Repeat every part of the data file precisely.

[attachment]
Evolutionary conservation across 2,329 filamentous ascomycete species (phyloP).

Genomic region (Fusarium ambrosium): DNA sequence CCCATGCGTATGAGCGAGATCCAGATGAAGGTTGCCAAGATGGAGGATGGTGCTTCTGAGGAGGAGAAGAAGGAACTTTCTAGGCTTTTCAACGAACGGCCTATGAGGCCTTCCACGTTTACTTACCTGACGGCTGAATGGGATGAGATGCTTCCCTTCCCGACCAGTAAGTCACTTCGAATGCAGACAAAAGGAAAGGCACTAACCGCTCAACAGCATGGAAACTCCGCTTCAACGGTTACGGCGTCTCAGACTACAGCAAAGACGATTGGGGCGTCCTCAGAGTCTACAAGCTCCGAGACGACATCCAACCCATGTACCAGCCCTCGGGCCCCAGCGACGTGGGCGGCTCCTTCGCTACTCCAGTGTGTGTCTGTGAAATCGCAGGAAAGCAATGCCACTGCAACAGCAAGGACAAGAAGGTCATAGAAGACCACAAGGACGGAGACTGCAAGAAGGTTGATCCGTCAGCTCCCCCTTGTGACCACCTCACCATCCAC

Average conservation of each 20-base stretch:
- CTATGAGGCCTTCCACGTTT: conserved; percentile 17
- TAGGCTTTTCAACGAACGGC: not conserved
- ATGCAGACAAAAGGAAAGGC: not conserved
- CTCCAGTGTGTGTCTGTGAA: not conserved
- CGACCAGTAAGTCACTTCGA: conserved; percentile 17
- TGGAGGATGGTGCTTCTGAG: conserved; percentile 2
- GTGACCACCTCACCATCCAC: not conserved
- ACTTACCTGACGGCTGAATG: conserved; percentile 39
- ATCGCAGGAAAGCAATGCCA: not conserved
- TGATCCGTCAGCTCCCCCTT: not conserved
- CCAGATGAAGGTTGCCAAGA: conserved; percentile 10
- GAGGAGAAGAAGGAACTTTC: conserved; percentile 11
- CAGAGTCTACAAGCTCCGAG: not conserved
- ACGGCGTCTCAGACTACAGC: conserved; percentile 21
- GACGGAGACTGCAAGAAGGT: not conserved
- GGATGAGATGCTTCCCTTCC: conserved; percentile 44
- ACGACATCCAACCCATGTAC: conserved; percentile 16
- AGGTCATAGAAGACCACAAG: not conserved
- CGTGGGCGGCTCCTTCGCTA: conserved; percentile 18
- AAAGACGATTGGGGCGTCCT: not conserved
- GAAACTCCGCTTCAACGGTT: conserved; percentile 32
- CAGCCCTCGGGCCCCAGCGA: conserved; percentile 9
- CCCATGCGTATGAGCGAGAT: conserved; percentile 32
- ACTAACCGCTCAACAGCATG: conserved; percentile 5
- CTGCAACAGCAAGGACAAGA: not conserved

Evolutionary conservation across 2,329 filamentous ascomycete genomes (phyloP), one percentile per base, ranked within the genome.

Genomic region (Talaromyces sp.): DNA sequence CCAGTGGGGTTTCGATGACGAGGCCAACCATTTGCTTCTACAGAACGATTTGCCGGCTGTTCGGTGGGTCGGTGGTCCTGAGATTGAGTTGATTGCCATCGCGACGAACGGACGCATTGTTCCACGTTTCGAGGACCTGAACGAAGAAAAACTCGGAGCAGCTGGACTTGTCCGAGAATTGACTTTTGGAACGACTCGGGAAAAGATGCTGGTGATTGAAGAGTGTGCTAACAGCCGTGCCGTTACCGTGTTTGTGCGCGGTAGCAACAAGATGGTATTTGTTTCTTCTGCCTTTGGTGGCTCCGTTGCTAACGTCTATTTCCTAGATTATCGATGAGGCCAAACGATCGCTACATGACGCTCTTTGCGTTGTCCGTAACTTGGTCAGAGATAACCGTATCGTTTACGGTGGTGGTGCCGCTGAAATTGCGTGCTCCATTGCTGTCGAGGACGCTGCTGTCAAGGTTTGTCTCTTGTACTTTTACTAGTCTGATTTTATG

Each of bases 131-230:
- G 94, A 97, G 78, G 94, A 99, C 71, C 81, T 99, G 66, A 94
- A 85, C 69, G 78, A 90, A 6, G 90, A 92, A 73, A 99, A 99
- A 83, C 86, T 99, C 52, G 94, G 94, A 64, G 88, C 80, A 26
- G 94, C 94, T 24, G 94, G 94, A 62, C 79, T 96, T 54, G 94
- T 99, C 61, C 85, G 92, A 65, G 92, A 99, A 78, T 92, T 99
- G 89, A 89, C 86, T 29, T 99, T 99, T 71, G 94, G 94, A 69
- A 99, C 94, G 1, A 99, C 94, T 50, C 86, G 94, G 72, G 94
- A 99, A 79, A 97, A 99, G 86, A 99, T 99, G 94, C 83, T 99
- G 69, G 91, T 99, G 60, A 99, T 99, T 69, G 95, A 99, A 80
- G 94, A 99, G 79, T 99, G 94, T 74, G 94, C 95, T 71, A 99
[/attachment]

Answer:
Evolutionary conservation across 2,329 filamentous ascomycete species (phyloP).

Genomic region (Fusarium ambrosium): DNA sequence CCCATGCGTATGAGCGAGATCCAGATGAAGGTTGCCAAGATGGAGGATGGTGCTTCTGAGGAGGAGAAGAAGGAACTTTCTAGGCTTTTCAACGAACGGCCTATGAGGCCTTCCACGTTTACTTACCTGACGGCTGAATGGGATGAGATGCTTCCCTTCCCGACCAGTAAGTCACTTCGAATGCAGACAAAAGGAAAGGCACTAACCGCTCAACAGCATGGAAACTCCGCTTCAACGGTTACGGCGTCTCAGACTACAGCAAAGACGATTGGGGCGTCCTCAGAGTCTACAAGCTCCGAGACGACATCCAACCCATGTACCAGCCCTCGGGCCCCAGCGACGTGGGCGGCTCCTTCGCTACTCCAGTGTGTGTCTGTGAAATCGCAGGAAAGCAATGCCACTGCAACAGCAAGGACAAGAAGGTCATAGAAGACCACAAGGACGGAGACTGCAAGAAGGTTGATCCGTCAGCTCCCCCTTGTGACCACCTCACCATCCAC

Average conservation of each 20-base stretch:
- CTATGAGGCCTTCCACGTTT: conserved; percentile 17
- TAGGCTTTTCAACGAACGGC: not conserved
- ATGCAGACAAAAGGAAAGGC: not conserved
- CTCCAGTGTGTGTCTGTGAA: not conserved
- CGACCAGTAAGTCACTTCGA: conserved; percentile 17
- TGGAGGATGGTGCTTCTGAG: conserved; percentile 2
- GTGACCACCTCACCATCCAC: not conserved
- ACTTACCTGACGGCTGAATG: conserved; percentile 39
- ATCGCAGGAAAGCAATGCCA: not conserved
- TGATCCGTCAGCTCCCCCTT: not conserved
- CCAGATGAAGGTTGCCAAGA: conserved; percentile 10
- GAGGAGAAGAAGGAACTTTC: conserved; percentile 11
- CAGAGTCTACAAGCTCCGAG: not conserved
- ACGGCGTCTCAGACTACAGC: conserved; percentile 21
- GACGGAGACTGCAAGAAGGT: not conserved
- GGATGAGATGCTTCCCTTCC: conserved; percentile 44
- ACGACATCCAACCCATGTAC: conserved; percentile 16
- AGGTCATAGAAGACCACAAG: not conserved
- CGTGGGCGGCTCCTTCGCTA: conserved; percentile 18
- AAAGACGATTGGGGCGTCCT: not conserved
- GAAACTCCGCTTCAACGGTT: conserved; percentile 32
- CAGCCCTCGGGCCCCAGCGA: conserved; percentile 9
- CCCATGCGTATGAGCGAGAT: conserved; percentile 32
- ACTAACCGCTCAACAGCATG: conserved; percentile 5
- CTGCAACAGCAAGGACAAGA: not conserved

Evolutionary conservation across 2,329 filamentous ascomycete genomes (phyloP), one percentile per base, ranked within the genome.

Genomic region (Talaromyces sp.): DNA sequence CCAGTGGGGTTTCGATGACGAGGCCAACCATTTGCTTCTACAGAACGATTTGCCGGCTGTTCGGTGGGTCGGTGGTCCTGAGATTGAGTTGATTGCCATCGCGACGAACGGACGCATTGTTCCACGTTTCGAGGACCTGAACGAAGAAAAACTCGGAGCAGCTGGACTTGTCCGAGAATTGACTTTTGGAACGACTCGGGAAAAGATGCTGGTGATTGAAGAGTGTGCTAACAGCCGTGCCGTTACCGTGTTTGTGCGCGGTAGCAACAAGATGGTATTTGTTTCTTCTGCCTTTGGTGGCTCCGTTGCTAACGTCTATTTCCTAGATTATCGATGAGGCCAAACGATCGCTACATGACGCTCTTTGCGTTGTCCGTAACTTGGTCAGAGATAACCGTATCGTTTACGGTGGTGGTGCCGCTGAAATTGCGTGCTCCATTGCTGTCGAGGACGCTGCTGTCAAGGTTTGTCTCTTGTACTTTTACTAGTCTGATTTTATG

Each of bases 131-230:
- G 94, A 97, G 78, G 94, A 99, C 71, C 81, T 99, G 66, A 94
- A 85, C 69, G 78, A 90, A 6, G 90, A 92, A 73, A 99, A 99
- A 83, C 86, T 99, C 52, G 94, G 94, A 64, G 88, C 80, A 26
- G 94, C 94, T 24, G 94, G 94, A 62, C 79, T 96, T 54, G 94
- T 99, C 61, C 85, G 92, A 65, G 92, A 99, A 78, T 92, T 99
- G 89, A 89, C 86, T 29, T 99, T 99, T 71, G 94, G 94, A 69
- A 99, C 94, G 1, A 99, C 94, T 50, C 86, G 94, G 72, G 94
- A 99, A 79, A 97, A 99, G 86, A 99, T 99, G 94, C 83, T 99
- G 69, G 91, T 99, G 60, A 99, T 99, T 69, G 95, A 99, A 80
- G 94, A 99, G 79, T 99, G 94, T 74, G 94, C 95, T 71, A 99